PITTSBURGH -- A.J. Burnett celebrated the Fourth of July by wearing patriotic red, white and blue sneakers during batting practice. They matched well with the uniform he wore as he sat in the visitor's dugout at PNC Park for the first time since leaving the Pirates.
Burnett was an integral part of the Pirates' franchise turnaround during his two years in the Steel City, and he aided the Bucs to their first playoff appearance in 21 years just nine months ago.
The 37-year-old righty signed a one-year, $16 millon contract with Philadelphia in February, but his return to Pittsburgh -- albeit in visiting colors -- gave Burnett a chance to reflect on his two seasons with the Pirates.
"Coming here and coming to a place where there was a young crew and being one of the older guys, I still give all my thanks to the guys in that locker room and what they thought of me from day one, and even today," said the 16-year Major League veteran. "We stay in touch. It's a special group."
Burnett noted he had a chance to catch up with a few teammates and Pirates pitching coach Ray Searage on Friday morning. Of sitting in the opposing dugout, Burnett said "it's right, but it's wrong," and memories of yesteryear may flood back even more when he takes the mound in the series finale Sunday against close friend and mentee, Jeff Locke.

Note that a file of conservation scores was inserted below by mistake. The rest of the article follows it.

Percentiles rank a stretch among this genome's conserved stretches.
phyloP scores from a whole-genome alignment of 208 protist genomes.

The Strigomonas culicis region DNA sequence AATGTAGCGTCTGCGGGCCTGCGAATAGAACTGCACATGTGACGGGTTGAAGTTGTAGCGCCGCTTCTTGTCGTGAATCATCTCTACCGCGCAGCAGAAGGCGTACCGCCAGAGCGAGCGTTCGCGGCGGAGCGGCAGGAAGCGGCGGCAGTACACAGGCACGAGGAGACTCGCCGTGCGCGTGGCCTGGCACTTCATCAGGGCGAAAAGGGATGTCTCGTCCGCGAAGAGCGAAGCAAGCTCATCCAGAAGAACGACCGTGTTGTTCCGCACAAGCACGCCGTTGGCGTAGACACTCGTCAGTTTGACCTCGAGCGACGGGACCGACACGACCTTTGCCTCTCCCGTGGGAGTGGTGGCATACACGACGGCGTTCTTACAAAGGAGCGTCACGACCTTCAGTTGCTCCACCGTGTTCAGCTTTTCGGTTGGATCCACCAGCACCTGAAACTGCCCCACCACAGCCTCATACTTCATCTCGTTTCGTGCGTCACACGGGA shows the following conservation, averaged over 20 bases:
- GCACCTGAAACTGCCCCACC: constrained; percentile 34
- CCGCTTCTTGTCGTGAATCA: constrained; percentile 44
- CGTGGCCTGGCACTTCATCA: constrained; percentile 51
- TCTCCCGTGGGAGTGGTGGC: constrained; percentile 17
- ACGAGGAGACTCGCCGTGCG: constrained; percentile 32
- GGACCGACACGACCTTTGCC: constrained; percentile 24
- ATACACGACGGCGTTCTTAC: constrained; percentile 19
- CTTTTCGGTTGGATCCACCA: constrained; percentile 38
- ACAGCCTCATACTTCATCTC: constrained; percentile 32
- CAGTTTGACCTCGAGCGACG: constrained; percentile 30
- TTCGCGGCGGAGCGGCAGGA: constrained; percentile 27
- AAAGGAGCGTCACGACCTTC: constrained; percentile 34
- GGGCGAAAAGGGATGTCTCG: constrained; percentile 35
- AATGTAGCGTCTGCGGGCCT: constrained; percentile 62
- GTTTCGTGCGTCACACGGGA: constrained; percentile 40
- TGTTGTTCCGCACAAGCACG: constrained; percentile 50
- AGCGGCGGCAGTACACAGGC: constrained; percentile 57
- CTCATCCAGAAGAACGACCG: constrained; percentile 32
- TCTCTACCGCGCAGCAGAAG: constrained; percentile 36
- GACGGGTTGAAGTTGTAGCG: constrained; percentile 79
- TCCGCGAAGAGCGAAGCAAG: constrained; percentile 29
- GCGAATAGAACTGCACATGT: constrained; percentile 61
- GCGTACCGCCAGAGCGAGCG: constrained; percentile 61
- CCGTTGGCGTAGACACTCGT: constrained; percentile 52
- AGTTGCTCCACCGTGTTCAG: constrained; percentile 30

Burnett has 388 starts for five different teams to his name, but he had a career renaissance with the Pirates. In two seasons with Pittsburgh, Burnett was 26-21 with a 3.41 ERA and 389 strikeouts in 393 1/3 innings. The 3.30 ERA he posted in 2013 matched his best mark of any season during his lengthy Major League career.
"With me, it's all in between the lines," Burnett said. "I think once this place, this city, realized what I gave every time I went out there in between the lines, no matter what, I think that's all they cared about."
What kind of reaction does Burnett expect when he trots between those lines on Sunday?
"Mixed," Burnett said.
"The city took me in," he added, "and they got a right to boo. And they got a right to cheer, too."
Burnett (5-7, 3.92 ERA) heading into the weekend was not enjoying the kind of team success he had last season, as the Phillies entered Pittsburgh 11 games below .500 and 10 games back in the National League East. If the Phillies do sell at the non-waiver Trade Deadline, Burnett could be changing uniforms yet again. But he said that was not on his mind.
"I don't have any thoughts on that right now," Burnett said. "That's where my mind is: I can't predict the future. I don't hope for the future, I'm day by day; this is my team."
Stephen Pianovich is an associate reporter for MLB.com. This story was not subject to the approval of Major League Baseball or its clubs.